Collapse and projection-valued measures

• A
Let suppose I have an observable ##A## with associated projection-valued measure ##\mu_A##
$$A = \int_{a \in \mathbb{R}} a \cdot \textrm{d}\mu_A(a)$$
for a system in the (possibly mixed) state ##\rho##. Let ##S \subset \mathbb{R}## be a measurable subset and let ##Z = \mu_A(S)## be the observable equating 1 if ##A## falls in ##S## and 0 otherwise.

Is this statement meaningful and correct:

If measuring ##A##, with probability ##\textrm{tr}( \rho \cdot \mu_A(S) )## the result will be a point in ##S## (let's call it ##a##) and the system will collapse to state ##\rho' = \mu_A(\{a\})##

Again is this statement meaningful and correct:

If measuring ##Z##, with probability ##\textrm{tr}( \rho \cdot \mu_A(S) )## the result will be 1 and the system will collapse to state $$\rho' = \frac{1}{\textrm{tr} (\rho \cdot \mu_A(S))} \cdot \int_{a \in S} \textrm{tr} ( \rho \cdot \mu_A(\{a\}) ) \cdot \textrm{d} \mu_A(a)$$ with any subsequent measurement of ##A## producing a value inside ##S##

Rethinking about that, it seems that my formulas for states after collapse are incorrect as ##\mu_A(\{a\})## is not a state at all in case ##a## is degenerate eigenvalue. But what would be the correct answer?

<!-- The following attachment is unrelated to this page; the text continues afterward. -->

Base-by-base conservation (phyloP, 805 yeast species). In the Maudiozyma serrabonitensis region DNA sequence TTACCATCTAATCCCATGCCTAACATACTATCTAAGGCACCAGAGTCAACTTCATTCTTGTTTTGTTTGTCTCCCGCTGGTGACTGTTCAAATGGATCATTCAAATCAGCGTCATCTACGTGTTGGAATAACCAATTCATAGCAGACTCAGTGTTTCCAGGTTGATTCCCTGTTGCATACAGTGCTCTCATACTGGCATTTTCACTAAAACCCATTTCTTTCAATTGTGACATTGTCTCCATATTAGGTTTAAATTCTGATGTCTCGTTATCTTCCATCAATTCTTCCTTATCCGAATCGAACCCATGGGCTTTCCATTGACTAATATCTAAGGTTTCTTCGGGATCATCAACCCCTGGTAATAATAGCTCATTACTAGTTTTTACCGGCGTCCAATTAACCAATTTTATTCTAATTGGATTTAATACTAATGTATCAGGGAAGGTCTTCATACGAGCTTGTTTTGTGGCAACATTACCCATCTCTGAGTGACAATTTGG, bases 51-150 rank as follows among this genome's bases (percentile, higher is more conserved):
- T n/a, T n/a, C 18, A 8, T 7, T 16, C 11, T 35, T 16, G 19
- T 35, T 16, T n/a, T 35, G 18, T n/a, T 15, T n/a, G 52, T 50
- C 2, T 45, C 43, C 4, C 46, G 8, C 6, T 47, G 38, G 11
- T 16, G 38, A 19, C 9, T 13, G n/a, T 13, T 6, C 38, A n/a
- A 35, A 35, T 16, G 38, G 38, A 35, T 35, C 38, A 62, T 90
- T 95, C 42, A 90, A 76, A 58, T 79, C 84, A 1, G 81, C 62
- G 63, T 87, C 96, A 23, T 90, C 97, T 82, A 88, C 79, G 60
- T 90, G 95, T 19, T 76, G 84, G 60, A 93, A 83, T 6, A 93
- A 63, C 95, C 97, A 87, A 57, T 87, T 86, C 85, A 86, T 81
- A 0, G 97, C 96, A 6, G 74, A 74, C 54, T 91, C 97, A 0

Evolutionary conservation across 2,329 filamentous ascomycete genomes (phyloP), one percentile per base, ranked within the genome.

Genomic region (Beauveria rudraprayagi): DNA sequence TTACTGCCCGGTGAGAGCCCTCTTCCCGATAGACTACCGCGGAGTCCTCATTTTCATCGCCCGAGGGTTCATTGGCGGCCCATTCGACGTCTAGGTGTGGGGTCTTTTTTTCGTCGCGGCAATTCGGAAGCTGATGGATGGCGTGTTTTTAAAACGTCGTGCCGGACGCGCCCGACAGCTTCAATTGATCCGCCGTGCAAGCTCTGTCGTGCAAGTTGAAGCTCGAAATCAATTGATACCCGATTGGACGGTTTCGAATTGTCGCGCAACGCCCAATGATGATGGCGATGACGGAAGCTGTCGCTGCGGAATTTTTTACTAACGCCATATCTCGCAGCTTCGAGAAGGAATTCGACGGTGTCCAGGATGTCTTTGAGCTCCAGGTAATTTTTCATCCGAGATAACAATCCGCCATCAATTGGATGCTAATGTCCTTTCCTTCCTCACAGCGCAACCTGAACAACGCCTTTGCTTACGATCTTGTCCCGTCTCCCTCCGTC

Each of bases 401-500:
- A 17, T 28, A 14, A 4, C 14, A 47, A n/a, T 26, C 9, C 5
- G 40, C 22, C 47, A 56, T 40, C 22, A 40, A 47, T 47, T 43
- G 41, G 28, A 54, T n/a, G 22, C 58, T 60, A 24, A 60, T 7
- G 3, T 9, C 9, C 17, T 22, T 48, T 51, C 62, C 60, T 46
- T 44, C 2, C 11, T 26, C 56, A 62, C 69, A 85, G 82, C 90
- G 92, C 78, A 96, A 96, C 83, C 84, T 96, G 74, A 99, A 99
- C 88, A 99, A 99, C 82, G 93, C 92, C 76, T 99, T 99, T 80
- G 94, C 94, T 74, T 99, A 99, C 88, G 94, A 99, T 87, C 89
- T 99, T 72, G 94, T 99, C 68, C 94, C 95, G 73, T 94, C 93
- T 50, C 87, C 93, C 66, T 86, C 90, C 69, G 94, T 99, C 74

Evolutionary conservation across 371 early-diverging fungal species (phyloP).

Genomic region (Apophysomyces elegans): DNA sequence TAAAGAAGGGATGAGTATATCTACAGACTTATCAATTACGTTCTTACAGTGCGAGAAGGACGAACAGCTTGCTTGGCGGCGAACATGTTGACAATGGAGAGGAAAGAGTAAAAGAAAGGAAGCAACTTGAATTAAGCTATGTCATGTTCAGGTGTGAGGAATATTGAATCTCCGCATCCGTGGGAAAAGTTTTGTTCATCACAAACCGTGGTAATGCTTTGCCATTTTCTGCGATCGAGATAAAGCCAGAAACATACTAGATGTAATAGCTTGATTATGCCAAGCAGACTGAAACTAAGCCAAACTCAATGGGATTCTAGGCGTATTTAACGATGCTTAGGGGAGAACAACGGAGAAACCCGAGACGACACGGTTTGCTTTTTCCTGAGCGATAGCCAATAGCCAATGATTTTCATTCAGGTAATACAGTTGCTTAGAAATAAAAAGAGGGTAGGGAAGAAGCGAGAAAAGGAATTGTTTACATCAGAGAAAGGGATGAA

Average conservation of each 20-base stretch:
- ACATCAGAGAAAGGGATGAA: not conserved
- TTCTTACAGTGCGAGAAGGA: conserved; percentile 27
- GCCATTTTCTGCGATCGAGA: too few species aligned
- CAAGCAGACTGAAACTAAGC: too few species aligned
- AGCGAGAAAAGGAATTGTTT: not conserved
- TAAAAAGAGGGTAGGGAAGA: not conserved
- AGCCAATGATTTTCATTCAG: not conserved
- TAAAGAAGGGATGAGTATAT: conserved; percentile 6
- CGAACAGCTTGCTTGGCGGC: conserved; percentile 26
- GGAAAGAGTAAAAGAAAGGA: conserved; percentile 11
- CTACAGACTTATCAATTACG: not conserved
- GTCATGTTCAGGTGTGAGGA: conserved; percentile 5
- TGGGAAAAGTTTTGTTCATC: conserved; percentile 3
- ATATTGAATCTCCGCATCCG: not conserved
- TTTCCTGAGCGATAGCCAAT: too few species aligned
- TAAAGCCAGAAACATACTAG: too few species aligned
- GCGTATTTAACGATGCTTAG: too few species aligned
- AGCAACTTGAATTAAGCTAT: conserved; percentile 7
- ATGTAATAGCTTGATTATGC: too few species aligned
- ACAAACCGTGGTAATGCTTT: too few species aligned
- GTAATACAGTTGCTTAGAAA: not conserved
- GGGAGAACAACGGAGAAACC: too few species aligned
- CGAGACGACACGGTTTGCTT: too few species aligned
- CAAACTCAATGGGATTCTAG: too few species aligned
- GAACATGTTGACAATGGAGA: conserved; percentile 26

My question can basically be rephrased as "how do you express collapse with PVM?"

Bhobba, I think the OP just want an FAPP collapse to do calculation.

it seems that my formulas for states after collapse are incorrect as ##\mu_A(\{a\})## is not a state at all in case ##a## is degenerate eigenvalue. But what would be the correct answer?"

Typically one projects the state before the PVM measurement onto the degenerate subspace. This is called Lüders rule.

bhobba
Bhobba, I think the OP just want an FAPP collapse to do calculation.

Typically one projects the state before the PVM measurement onto the degenerate subspace. This is called Lüders rule.

Thanks Truecrimson, "Lüders rule" seems definetly the appropriate keyword. So AFAIU the correct answers would be:
$$\rho' = \frac{1}{\textrm{tr} (\rho \cdot \mu_A(\{a\})) } \cdot \mu_A(\{a\}) \cdot \rho \cdot \mu_A(\{a\})$$
and
$$\rho' = \frac{1}{\textrm{tr} (\rho \cdot \mu_A(S)) } \cdot \mu_A(S) \cdot \rho \cdot \mu_A(S)$$

Truecrimson